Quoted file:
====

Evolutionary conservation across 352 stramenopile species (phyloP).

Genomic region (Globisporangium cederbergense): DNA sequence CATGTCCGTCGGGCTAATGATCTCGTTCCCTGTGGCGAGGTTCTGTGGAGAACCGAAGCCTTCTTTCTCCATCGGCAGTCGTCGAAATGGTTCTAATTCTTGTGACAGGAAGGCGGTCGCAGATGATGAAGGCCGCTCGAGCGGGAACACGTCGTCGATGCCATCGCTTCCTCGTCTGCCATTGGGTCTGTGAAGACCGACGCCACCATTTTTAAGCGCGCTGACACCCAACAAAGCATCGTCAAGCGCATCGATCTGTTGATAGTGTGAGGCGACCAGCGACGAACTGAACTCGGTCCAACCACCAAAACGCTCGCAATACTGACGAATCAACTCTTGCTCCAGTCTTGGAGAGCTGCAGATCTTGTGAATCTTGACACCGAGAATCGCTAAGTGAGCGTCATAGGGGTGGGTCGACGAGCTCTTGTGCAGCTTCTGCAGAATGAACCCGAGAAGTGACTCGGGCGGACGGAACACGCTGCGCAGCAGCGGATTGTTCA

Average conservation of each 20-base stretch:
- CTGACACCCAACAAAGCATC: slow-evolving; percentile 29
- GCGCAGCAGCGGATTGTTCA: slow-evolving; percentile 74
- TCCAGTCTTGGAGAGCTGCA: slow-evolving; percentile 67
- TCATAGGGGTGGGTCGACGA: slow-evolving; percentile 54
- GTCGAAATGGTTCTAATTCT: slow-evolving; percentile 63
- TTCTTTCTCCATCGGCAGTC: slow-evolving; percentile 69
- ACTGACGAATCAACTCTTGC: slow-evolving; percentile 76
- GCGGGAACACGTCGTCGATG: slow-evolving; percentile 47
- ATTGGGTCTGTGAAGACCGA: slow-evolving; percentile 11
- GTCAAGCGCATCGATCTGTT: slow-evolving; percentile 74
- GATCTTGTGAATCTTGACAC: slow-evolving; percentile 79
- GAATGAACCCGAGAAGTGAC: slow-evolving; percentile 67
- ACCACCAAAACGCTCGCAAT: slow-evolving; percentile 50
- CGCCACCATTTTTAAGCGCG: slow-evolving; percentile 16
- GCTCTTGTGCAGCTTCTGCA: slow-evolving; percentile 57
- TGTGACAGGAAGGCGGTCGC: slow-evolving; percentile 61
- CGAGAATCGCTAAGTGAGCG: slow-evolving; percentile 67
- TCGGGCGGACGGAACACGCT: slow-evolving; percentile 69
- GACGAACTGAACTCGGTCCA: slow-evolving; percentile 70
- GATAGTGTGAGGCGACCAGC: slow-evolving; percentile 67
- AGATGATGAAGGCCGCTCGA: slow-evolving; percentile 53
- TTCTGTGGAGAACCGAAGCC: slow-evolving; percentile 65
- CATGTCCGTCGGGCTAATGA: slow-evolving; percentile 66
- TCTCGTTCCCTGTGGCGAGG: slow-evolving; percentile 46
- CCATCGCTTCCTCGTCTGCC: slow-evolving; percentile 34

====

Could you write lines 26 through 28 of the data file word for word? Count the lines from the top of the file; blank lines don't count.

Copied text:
- CATGTCCGTCGGGCTAATGA: slow-evolving; percentile 66
- TCTCGTTCCCTGTGGCGAGG: slow-evolving; percentile 46
- CCATCGCTTCCTCGTCTGCC: slow-evolving; percentile 34